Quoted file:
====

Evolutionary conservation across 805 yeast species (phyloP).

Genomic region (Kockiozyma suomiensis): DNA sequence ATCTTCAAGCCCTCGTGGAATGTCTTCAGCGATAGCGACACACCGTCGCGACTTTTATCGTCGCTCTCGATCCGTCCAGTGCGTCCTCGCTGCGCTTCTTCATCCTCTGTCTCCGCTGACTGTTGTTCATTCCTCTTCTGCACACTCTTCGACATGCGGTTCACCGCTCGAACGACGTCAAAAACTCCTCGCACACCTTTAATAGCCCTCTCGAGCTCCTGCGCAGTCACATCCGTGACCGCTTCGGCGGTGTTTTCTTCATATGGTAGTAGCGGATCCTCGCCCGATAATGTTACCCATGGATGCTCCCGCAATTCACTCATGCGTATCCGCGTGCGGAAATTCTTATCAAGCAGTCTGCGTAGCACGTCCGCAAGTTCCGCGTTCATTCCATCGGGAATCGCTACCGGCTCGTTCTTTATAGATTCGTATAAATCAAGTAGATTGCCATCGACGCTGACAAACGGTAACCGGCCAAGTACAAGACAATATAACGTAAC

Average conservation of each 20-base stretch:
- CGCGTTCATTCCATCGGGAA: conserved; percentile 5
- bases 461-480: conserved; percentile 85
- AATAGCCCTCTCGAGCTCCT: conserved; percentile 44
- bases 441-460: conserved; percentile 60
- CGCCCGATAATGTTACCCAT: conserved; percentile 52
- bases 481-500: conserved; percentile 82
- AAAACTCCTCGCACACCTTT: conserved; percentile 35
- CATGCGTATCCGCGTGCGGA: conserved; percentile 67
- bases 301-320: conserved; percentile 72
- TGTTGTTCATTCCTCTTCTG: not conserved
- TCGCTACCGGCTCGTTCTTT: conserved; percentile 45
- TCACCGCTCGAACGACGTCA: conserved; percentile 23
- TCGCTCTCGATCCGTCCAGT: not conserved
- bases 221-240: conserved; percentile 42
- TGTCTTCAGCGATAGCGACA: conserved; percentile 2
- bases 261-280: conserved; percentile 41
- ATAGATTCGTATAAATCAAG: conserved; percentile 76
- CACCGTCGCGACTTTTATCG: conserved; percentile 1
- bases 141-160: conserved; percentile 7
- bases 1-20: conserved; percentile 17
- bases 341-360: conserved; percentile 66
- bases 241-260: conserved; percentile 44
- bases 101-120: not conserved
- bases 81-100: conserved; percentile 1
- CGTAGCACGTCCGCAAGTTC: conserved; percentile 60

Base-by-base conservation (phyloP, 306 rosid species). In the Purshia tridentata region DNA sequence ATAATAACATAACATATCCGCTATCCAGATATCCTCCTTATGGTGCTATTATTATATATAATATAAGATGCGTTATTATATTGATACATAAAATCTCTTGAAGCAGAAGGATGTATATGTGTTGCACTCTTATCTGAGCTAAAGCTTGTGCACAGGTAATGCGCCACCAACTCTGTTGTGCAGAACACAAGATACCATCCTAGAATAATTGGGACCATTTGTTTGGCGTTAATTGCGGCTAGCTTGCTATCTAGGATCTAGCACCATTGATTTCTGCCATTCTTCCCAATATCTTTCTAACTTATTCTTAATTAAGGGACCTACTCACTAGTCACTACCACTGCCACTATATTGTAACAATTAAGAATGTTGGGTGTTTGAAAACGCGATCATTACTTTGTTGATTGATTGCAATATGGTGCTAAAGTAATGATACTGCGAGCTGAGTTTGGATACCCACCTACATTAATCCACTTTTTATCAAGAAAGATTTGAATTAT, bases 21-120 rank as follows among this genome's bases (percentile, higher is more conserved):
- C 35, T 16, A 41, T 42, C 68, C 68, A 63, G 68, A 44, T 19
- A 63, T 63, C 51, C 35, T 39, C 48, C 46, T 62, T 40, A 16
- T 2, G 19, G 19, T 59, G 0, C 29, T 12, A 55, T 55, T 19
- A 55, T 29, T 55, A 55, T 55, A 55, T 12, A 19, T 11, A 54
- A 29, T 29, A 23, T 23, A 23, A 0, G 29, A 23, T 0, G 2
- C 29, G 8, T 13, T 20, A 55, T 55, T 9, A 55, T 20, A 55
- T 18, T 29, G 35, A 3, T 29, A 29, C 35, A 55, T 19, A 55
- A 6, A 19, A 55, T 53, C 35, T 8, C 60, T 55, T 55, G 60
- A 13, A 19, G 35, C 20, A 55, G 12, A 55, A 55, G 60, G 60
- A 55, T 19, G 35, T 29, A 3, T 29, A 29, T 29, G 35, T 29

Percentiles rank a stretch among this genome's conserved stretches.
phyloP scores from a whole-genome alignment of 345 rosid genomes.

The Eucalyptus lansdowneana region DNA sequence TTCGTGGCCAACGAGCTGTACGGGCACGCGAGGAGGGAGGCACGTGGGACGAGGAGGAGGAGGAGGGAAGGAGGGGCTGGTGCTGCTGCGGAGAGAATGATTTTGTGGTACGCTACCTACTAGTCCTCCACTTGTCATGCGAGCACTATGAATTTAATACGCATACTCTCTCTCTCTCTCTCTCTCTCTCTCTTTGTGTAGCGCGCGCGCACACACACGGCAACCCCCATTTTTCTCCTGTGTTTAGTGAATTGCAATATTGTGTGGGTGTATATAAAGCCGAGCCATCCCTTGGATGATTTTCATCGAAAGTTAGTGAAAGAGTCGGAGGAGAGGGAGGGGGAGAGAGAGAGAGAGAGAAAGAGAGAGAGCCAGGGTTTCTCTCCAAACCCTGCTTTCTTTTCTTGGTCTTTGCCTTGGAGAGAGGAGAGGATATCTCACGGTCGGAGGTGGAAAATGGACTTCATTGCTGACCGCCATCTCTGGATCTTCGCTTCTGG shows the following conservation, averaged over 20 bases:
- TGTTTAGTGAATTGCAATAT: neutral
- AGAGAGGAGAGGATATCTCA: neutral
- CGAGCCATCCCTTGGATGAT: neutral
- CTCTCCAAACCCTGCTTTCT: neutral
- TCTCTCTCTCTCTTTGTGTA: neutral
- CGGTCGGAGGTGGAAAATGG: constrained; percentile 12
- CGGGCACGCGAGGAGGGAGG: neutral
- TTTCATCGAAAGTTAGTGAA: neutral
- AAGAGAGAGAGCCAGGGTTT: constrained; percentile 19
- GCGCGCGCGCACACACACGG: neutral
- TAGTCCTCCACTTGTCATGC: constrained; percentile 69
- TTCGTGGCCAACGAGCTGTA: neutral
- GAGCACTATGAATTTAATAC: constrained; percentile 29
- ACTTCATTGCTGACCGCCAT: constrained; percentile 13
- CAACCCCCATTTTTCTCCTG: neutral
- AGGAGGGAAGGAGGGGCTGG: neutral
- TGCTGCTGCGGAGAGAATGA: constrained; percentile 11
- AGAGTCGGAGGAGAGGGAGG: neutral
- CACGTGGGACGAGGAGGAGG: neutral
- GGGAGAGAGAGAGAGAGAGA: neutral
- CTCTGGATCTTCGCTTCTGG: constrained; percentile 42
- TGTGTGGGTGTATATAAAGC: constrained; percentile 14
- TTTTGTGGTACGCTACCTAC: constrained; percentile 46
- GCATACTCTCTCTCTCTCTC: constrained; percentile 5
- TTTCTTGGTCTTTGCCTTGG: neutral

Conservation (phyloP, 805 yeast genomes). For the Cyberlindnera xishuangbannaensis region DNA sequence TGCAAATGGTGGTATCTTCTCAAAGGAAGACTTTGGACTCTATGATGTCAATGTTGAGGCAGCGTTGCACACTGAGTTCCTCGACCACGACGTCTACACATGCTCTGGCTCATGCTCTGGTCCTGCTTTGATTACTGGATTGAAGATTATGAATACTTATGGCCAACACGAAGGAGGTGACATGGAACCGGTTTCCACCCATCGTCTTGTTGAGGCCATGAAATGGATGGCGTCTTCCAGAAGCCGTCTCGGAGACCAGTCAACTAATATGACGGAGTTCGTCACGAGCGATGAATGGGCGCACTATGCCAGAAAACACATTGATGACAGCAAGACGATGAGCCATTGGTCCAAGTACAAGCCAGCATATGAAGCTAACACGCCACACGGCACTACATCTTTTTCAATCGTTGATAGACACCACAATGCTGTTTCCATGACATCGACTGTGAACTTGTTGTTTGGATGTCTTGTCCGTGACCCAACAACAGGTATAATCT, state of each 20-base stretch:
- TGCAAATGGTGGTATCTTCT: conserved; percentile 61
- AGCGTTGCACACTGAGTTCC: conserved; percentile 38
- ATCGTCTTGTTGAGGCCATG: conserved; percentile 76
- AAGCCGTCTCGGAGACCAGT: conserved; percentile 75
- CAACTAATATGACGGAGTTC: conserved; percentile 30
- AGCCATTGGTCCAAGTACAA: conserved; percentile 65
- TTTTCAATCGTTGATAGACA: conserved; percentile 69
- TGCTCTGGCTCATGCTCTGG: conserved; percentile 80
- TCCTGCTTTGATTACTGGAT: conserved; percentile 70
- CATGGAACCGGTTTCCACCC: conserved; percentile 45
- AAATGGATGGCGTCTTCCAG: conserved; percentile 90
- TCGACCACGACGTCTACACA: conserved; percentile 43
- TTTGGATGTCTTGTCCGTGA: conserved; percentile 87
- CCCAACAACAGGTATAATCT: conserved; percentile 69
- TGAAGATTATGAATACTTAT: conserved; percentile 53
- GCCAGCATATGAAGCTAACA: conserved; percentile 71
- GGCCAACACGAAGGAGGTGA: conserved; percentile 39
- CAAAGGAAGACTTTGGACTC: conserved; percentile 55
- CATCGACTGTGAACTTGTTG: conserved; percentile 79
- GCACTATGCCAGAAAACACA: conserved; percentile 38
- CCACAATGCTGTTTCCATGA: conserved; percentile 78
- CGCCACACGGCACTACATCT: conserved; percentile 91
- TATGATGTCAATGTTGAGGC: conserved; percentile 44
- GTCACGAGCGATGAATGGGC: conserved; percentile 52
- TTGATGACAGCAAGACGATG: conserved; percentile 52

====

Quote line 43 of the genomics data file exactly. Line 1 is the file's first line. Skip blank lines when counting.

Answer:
- TGTTTAGTGAATTGCAATAT: neutral